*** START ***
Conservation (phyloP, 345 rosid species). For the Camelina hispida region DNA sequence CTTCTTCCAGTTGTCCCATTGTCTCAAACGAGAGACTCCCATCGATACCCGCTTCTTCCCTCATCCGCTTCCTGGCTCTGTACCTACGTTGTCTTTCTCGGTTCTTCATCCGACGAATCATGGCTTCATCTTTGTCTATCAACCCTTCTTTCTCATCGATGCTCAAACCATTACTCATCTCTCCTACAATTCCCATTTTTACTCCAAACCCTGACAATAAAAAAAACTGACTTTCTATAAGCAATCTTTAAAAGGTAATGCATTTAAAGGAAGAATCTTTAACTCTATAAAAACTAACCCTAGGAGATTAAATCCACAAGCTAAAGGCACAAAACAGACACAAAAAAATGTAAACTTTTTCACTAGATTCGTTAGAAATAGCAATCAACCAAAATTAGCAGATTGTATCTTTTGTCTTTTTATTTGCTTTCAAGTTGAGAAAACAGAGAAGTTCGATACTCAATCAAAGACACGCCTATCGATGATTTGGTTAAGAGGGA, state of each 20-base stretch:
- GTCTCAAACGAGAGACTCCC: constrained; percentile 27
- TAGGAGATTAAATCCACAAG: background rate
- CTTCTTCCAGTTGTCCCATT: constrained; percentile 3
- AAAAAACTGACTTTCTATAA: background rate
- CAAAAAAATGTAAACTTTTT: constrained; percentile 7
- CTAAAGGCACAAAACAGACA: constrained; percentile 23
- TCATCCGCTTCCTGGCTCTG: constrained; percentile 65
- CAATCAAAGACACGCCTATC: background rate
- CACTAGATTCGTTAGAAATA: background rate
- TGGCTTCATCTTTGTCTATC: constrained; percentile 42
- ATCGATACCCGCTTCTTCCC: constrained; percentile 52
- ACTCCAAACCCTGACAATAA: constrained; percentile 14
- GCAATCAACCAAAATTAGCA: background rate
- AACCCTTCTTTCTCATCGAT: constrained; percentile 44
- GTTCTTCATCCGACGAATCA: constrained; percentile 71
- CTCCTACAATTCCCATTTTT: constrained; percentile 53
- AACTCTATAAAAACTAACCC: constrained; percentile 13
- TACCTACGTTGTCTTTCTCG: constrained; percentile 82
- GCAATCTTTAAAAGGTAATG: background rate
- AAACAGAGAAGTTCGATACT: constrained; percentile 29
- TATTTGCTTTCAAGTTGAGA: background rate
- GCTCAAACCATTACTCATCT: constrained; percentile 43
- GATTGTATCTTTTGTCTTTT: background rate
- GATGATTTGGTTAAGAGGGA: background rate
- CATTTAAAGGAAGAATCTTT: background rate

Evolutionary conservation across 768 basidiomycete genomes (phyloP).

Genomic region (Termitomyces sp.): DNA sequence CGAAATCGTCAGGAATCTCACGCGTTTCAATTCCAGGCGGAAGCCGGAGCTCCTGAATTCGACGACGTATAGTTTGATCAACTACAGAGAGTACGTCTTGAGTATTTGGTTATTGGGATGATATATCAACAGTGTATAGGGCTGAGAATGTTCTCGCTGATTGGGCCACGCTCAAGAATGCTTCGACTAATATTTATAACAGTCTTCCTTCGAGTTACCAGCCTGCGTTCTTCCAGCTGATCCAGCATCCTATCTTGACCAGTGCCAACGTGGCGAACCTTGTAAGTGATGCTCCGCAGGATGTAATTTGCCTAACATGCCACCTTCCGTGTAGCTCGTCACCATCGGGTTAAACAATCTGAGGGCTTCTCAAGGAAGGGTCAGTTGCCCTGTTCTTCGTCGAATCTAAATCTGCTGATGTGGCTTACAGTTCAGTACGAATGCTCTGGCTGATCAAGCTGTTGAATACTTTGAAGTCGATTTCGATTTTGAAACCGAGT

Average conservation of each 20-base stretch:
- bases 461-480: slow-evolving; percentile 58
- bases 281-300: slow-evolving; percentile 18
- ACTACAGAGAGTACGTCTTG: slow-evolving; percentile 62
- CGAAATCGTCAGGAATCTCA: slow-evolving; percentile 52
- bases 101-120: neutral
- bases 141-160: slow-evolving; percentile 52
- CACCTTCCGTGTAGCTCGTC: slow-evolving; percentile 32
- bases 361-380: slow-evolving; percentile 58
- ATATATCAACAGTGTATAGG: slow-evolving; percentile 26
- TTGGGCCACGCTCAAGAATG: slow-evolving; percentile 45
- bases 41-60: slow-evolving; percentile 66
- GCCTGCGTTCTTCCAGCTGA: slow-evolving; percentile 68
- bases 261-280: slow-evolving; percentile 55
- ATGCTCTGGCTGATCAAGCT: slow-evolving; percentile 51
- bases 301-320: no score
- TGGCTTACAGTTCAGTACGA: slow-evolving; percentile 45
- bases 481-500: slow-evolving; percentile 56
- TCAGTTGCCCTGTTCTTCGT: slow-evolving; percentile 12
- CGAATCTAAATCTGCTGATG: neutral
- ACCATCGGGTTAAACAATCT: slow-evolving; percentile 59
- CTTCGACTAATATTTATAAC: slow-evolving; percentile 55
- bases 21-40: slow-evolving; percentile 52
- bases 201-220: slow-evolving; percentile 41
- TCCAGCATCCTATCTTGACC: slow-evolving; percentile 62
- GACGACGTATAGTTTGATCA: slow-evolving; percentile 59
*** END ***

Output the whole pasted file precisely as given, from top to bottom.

Conservation (phyloP, 345 rosid species). For the Camelina hispida region DNA sequence CTTCTTCCAGTTGTCCCATTGTCTCAAACGAGAGACTCCCATCGATACCCGCTTCTTCCCTCATCCGCTTCCTGGCTCTGTACCTACGTTGTCTTTCTCGGTTCTTCATCCGACGAATCATGGCTTCATCTTTGTCTATCAACCCTTCTTTCTCATCGATGCTCAAACCATTACTCATCTCTCCTACAATTCCCATTTTTACTCCAAACCCTGACAATAAAAAAAACTGACTTTCTATAAGCAATCTTTAAAAGGTAATGCATTTAAAGGAAGAATCTTTAACTCTATAAAAACTAACCCTAGGAGATTAAATCCACAAGCTAAAGGCACAAAACAGACACAAAAAAATGTAAACTTTTTCACTAGATTCGTTAGAAATAGCAATCAACCAAAATTAGCAGATTGTATCTTTTGTCTTTTTATTTGCTTTCAAGTTGAGAAAACAGAGAAGTTCGATACTCAATCAAAGACACGCCTATCGATGATTTGGTTAAGAGGGA, state of each 20-base stretch:
- GTCTCAAACGAGAGACTCCC: constrained; percentile 27
- TAGGAGATTAAATCCACAAG: background rate
- CTTCTTCCAGTTGTCCCATT: constrained; percentile 3
- AAAAAACTGACTTTCTATAA: background rate
- CAAAAAAATGTAAACTTTTT: constrained; percentile 7
- CTAAAGGCACAAAACAGACA: constrained; percentile 23
- TCATCCGCTTCCTGGCTCTG: constrained; percentile 65
- CAATCAAAGACACGCCTATC: background rate
- CACTAGATTCGTTAGAAATA: background rate
- TGGCTTCATCTTTGTCTATC: constrained; percentile 42
- ATCGATACCCGCTTCTTCCC: constrained; percentile 52
- ACTCCAAACCCTGACAATAA: constrained; percentile 14
- GCAATCAACCAAAATTAGCA: background rate
- AACCCTTCTTTCTCATCGAT: constrained; percentile 44
- GTTCTTCATCCGACGAATCA: constrained; percentile 71
- CTCCTACAATTCCCATTTTT: constrained; percentile 53
- AACTCTATAAAAACTAACCC: constrained; percentile 13
- TACCTACGTTGTCTTTCTCG: constrained; percentile 82
- GCAATCTTTAAAAGGTAATG: background rate
- AAACAGAGAAGTTCGATACT: constrained; percentile 29
- TATTTGCTTTCAAGTTGAGA: background rate
- GCTCAAACCATTACTCATCT: constrained; percentile 43
- GATTGTATCTTTTGTCTTTT: background rate
- GATGATTTGGTTAAGAGGGA: background rate
- CATTTAAAGGAAGAATCTTT: background rate

Evolutionary conservation across 768 basidiomycete genomes (phyloP).

Genomic region (Termitomyces sp.): DNA sequence CGAAATCGTCAGGAATCTCACGCGTTTCAATTCCAGGCGGAAGCCGGAGCTCCTGAATTCGACGACGTATAGTTTGATCAACTACAGAGAGTACGTCTTGAGTATTTGGTTATTGGGATGATATATCAACAGTGTATAGGGCTGAGAATGTTCTCGCTGATTGGGCCACGCTCAAGAATGCTTCGACTAATATTTATAACAGTCTTCCTTCGAGTTACCAGCCTGCGTTCTTCCAGCTGATCCAGCATCCTATCTTGACCAGTGCCAACGTGGCGAACCTTGTAAGTGATGCTCCGCAGGATGTAATTTGCCTAACATGCCACCTTCCGTGTAGCTCGTCACCATCGGGTTAAACAATCTGAGGGCTTCTCAAGGAAGGGTCAGTTGCCCTGTTCTTCGTCGAATCTAAATCTGCTGATGTGGCTTACAGTTCAGTACGAATGCTCTGGCTGATCAAGCTGTTGAATACTTTGAAGTCGATTTCGATTTTGAAACCGAGT

Average conservation of each 20-base stretch:
- bases 461-480: slow-evolving; percentile 58
- bases 281-300: slow-evolving; percentile 18
- ACTACAGAGAGTACGTCTTG: slow-evolving; percentile 62
- CGAAATCGTCAGGAATCTCA: slow-evolving; percentile 52
- bases 101-120: neutral
- bases 141-160: slow-evolving; percentile 52
- CACCTTCCGTGTAGCTCGTC: slow-evolving; percentile 32
- bases 361-380: slow-evolving; percentile 58
- ATATATCAACAGTGTATAGG: slow-evolving; percentile 26
- TTGGGCCACGCTCAAGAATG: slow-evolving; percentile 45
- bases 41-60: slow-evolving; percentile 66
- GCCTGCGTTCTTCCAGCTGA: slow-evolving; percentile 68
- bases 261-280: slow-evolving; percentile 55
- ATGCTCTGGCTGATCAAGCT: slow-evolving; percentile 51
- bases 301-320: no score
- TGGCTTACAGTTCAGTACGA: slow-evolving; percentile 45
- bases 481-500: slow-evolving; percentile 56
- TCAGTTGCCCTGTTCTTCGT: slow-evolving; percentile 12
- CGAATCTAAATCTGCTGATG: neutral
- ACCATCGGGTTAAACAATCT: slow-evolving; percentile 59
- CTTCGACTAATATTTATAAC: slow-evolving; percentile 55
- bases 21-40: slow-evolving; percentile 52
- bases 201-220: slow-evolving; percentile 41
- TCCAGCATCCTATCTTGACC: slow-evolving; percentile 62
- GACGACGTATAGTTTGATCA: slow-evolving; percentile 59